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Distance Education for K-12 students

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Felita Thomas

on 16 August 2013

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Transcript of Distance Education for K-12 students

Distance Education for K-12 Students
"Virtual or Cyber Schools"

Who?
What?
How?
How good?

Who?
Distance education may be utilized by any public, private and charter school and homeschoolers. Operations of a distance education program can be maintained by "public school districts
and other local education agencies, by state education agencies, by colleges and universities, as cyber charter schools, by regional agencies, by consortia of educational entities, and as nonprofit and for-profit organizations" (A Comprehensive Look at Distance
Education in the K–12 Context by Kerry Rice, Journal of Research and Technology in Education, June 2006).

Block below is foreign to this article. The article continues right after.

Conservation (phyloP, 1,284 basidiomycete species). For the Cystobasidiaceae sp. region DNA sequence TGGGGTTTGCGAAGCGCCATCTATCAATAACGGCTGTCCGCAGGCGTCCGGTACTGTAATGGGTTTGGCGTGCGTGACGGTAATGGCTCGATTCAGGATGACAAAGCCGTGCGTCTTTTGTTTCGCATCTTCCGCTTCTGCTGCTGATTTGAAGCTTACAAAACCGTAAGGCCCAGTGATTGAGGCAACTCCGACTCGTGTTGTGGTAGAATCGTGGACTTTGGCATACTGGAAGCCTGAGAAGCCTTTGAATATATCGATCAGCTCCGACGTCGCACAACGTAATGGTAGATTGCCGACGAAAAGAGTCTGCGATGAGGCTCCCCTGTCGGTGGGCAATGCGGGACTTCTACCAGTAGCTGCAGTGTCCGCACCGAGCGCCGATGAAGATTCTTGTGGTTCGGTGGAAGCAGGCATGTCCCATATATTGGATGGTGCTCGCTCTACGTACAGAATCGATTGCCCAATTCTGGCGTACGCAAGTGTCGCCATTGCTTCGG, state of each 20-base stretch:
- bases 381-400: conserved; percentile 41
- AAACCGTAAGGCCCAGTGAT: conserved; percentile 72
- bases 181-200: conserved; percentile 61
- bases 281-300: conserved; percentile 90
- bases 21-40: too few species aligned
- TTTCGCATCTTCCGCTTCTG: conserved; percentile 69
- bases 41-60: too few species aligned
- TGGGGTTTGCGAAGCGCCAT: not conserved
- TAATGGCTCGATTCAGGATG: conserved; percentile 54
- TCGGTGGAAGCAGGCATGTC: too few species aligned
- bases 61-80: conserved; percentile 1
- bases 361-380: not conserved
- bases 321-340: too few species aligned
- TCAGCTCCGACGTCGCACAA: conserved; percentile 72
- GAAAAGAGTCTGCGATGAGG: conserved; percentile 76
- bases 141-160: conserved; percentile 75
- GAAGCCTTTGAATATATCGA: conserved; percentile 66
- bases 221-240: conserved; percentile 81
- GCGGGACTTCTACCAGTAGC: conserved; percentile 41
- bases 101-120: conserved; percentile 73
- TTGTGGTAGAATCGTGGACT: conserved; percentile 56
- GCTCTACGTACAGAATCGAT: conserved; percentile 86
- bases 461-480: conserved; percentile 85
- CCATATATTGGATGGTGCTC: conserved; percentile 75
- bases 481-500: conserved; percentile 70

According to Priorities in K–12 Distance Education: A Delphi Study Examining Multiple Perspectives on Policy, Practice, and Research report, 42 states offered distance education programs. Over the span of the report the enrollment increased between 25 and 50 percent (Priorities in K–12 Distance Education: A Delphi Study Examining Multiple Perspectives on Policy, Practice, and Research by Kerry Rice, Journal of Educational Technology and Society, July 2009).

There was a study conducted by Mr. Bobby Hall, on the need for distance learning in rural areas.
What?
Florida
does it well..
Florida Virtual Schools were the first internet-based public high school in the country
(Distance Learning at the K-12 Level by Victoria Treder, DistanceLearning.com, Retrieved in August 2013).
Facts as outlined by The Center for Public
Education report, Searching for the Reality of
Virtual Schools
- Approximate course enrollments for K-12 - 1.8 million
(in 2009-10)
- "55 percent of public school districts have some students
enrolled in distance education courses" (Searching for the Reality of Virtual Schools by Barth, Hull, & St. Andrie, The Center for Public Education, 2012)
- There are more female students enrolled in distance education
courses
"Nonetheless, a few studies document online students out
performing their non-digital peers, showing that online learning